Defendant counters that a different result should be reached based on more contemporary principles of contract construction than used by the court in Adair. In Adair, the sales contract provision provided that “in case suit or action is instituted to collect said sum or any part thereof, purchaser promises to pay such additional sum as the Court may adjudge reasonable as Attorney's fees in such suit or action.” 236 Or at 394. In assessing whether the prevailing plaintiff on appeal should be allowed fees, the court recognized that its cases on that issue were “in hopeless confusion” because of “the early pronouncement of this court to the effect that a party has no right to an attorney's fee on appeal in the absence of a statute authorizing it.” Id. The opinion then referenced some cases that followed that rule and some others that did not. Id. In more recent cases that were decided prior to the formation of the contract in dispute, however, the court concluded that it had been less equivocal, holding that “in the absence of an express provision for attorney's fees on appeal they would not be allowed.” 236 Or at 395. The court continued:
“And even before these latter cases were handed down, apparently it was generally understood among the members of the bar that a general contractual stipulation for attorney's fees would not include attorney's fees on appeal, for out of all the appealed cases involving contracts usually containing a provision for attorney's fees there have been relatively few in which the prevailing party has petitioned the court for such fees.
“Were it not for the foregoing considerations we would hold that a general contractual provision for attorney's fees would include allowance for services rendered upon appeal. But in view of the circumstances recited above, we are of the opinion that the confusion should be resolved by the prospective action of the legislature, and that until it is so resolved attorney's fees will not be allowed upon appeal in the absence of a statute so providing or in the absence of an express agreement that the prevailing party is entitled to attorney's fees on appeal.”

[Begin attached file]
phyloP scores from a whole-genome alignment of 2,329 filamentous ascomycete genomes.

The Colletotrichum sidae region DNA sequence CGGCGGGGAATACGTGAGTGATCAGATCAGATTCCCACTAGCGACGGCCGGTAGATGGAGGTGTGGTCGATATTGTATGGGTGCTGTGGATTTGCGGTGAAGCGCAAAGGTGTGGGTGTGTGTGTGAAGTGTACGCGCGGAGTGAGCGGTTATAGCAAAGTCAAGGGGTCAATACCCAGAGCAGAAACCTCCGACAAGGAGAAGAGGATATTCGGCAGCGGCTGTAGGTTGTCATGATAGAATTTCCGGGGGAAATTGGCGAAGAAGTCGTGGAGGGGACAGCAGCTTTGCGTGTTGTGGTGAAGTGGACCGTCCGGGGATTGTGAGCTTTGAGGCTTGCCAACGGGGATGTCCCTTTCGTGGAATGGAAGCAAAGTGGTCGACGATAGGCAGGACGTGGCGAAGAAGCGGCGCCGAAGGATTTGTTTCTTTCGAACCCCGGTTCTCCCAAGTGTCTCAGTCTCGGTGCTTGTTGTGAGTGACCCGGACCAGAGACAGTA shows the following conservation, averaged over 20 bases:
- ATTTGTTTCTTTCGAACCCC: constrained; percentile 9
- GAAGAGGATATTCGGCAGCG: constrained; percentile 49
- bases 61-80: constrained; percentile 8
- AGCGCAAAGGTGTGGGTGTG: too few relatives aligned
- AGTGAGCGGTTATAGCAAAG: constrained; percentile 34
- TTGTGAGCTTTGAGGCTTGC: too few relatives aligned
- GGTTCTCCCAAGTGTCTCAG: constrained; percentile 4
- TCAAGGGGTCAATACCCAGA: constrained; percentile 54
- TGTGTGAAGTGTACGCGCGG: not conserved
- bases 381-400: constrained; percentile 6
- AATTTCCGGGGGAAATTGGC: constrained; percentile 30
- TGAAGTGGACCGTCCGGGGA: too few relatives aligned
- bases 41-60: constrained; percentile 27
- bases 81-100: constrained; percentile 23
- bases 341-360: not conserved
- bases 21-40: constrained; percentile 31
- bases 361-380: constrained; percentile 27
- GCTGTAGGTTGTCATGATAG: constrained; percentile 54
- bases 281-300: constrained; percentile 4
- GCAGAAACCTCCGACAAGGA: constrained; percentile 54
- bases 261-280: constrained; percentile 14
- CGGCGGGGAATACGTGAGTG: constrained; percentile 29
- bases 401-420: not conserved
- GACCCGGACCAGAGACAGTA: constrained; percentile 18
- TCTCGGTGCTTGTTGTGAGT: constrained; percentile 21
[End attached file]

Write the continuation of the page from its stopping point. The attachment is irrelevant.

236 Or at 395–96.
Defendant argues that the court's method of construing contracts in Adair—relying upon a common understanding of the members of the bar—has been implicitly overruled by more contemporary cases on interpreting contractual terms. Defendant points to the method for judicial interpretation of a contract announced in Yogman v. Parrott, 325 Or 358, 937 P.2d 1019 (1997), which requires courts to (1) examine the text in context; (2) consider extrinsic evidence of the parties' intent (where the text is ambiguous); and (3) if necessary, resort to maxims of construction. Defendant asks that we apply that analysis to the attorney fees provision in this case and construe it to allow appellate attorney fees, notwithstanding Adair.
Adair espouses the principle that parties to a contract will be presumed to have intended that a particular contract provision will possess the meaning given to it by a previously published decision of the appellate courts. That principle is consistent with Yogman, inasmuch as the judicial gloss is extrinsic and conclusive evidence of the parties' intent. Thus, in the face of a clear decision from the Supreme Court as to the legal effect of a general attorney fees provision—a decision that preceded execution of the agreement in question—we are not at liberty to infer any different intent of the parties as to the meaning of their attorney fees provision.
Petition for attorney fees denied.
1. Separate provisions in the promissory note and security agreement allow the “secured parties” to recover “costs and expenses reasonably incurred * * * including* * * reasonable attorneys' fees” upon “the occurrence of an Event of Default.” Defendant does not contend that those provisions mean anything different than the attorney fees provision in the note and warrant purchase agreement.